Winters finished with 246 total tackles as well as 12.5 sacks and three interceptions during his career as a Horned Frog.

Alex - Round 5: OL McClendon Curtis, Chattanooga

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Curtis let slip before the Combine that the Chargers were among the teams that have sent scouts to Chattanooga to watch him all season, which has led many to believe that he’ll be a focal point of LA’s Day 3 plans. It’s a compelling target, too: Curtis has experience at guard and tackle, which makes him an ideal depth candidate for a Chargers team that badly needs it.

Curtis’ athletic testing was average to above average pretty much across the board, so his week in Indianapolis will only boost him up boards if he performed exceedingly well in interviews behind the scenes. It’s not fair to ask any prospect to live up to the season Jamaree Salyer just had, but Curtis’ positional versatility certainly gives shades of the current Charger.

Curtis is also familiar with the Chargers staff via pass game specialist Tom Arth, who recruited Curtis in high school and coached his freshman season at Chattanooga before Arth left for the head coaching job at Akron.

Gavino - Round 6: DT Karl Brooks, Bowling Green

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The Chargers could address the interior part of the defensive line, with Austin Johnson and Otito Ogbonnia coming off serious knee injuries. Morgan Fox is also set to be an unrestricted free agent.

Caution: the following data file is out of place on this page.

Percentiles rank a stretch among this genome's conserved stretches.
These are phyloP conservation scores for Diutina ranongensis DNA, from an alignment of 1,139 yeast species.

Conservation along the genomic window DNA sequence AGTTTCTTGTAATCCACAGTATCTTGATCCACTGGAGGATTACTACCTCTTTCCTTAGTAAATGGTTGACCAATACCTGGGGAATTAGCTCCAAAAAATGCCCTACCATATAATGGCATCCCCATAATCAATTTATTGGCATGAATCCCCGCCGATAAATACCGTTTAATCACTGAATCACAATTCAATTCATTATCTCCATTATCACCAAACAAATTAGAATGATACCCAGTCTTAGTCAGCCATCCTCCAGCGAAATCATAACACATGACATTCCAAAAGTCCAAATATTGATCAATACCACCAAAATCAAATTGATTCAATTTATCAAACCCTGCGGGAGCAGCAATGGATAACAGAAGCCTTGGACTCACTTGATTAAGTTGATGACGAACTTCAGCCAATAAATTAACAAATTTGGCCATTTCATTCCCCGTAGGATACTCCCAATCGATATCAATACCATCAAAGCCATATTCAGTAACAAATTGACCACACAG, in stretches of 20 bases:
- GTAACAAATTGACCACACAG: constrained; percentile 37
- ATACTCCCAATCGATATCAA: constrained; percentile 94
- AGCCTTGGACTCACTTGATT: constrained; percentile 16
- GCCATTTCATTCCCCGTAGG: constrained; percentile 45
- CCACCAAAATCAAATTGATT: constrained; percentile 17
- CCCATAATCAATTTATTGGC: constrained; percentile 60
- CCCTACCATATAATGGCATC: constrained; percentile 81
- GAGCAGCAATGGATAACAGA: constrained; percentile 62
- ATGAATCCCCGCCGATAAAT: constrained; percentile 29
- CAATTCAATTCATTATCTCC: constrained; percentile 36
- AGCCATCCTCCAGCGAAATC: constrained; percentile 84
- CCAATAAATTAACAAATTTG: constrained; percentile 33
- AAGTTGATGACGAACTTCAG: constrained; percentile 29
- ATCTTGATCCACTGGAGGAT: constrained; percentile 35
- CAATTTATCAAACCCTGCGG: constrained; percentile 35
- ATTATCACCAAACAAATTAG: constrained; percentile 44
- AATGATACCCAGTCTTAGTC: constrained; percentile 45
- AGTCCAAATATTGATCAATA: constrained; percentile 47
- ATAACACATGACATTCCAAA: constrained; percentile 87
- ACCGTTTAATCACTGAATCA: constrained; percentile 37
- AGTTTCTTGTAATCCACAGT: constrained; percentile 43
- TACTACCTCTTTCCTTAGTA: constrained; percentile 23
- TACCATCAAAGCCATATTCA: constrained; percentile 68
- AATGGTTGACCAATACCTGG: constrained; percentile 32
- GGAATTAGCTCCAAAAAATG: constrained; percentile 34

Brooks lined up as an edge defender in college and still became one of the most dominant players in the Group of Five, racking up 46 tackles for loss and 27.5 sacks in five seasons. He was a Senior Bowl participant and dominated the bigger competition.

Projected to be a three and five-technique at the next level, Brooks is a problem for blockers with his size, power, quickness off the snap, and good repertoire of initial pass-rush moves. He’s also stout in the run game.

Alex - Round 7: S Chamarri Conner, Virginia Tech

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Brandon Staley has gone on record that as long as he’s with the Chargers, the team will constantly be on the lookout for more DBs. Conner fits their profile as a versatile and experienced defensive back: in 51 career games at Virginia Tech, he’s played both safety spots and nickel corner.

In Indianapolis, Conner posted a 9.44 RAS with elite marks in the 40 yard dash (4.51 seconds), vertical (40.5″), broad jump (10’5″), and bench press (20 reps of 225 pounds). That could ultimately push him up into the sixth or even fifth round, but for now it sounds like the former Hokie could be available into the deep end of the draft.

As a Charger, Conner could step in and compete for reps at nickel or safety given the current depth chart at the positions. 2022 sixth round pick Ja’Sir Taylor is slated to start at nickel, with Alohi Gilman currently the starter opposite Derwin James at safety. Neither of those spots are secure, however, and Conner’s ample college experience could make those positional battles interesting or, at the very least, provide quality depth.

Story originally appeared on Chargers Wire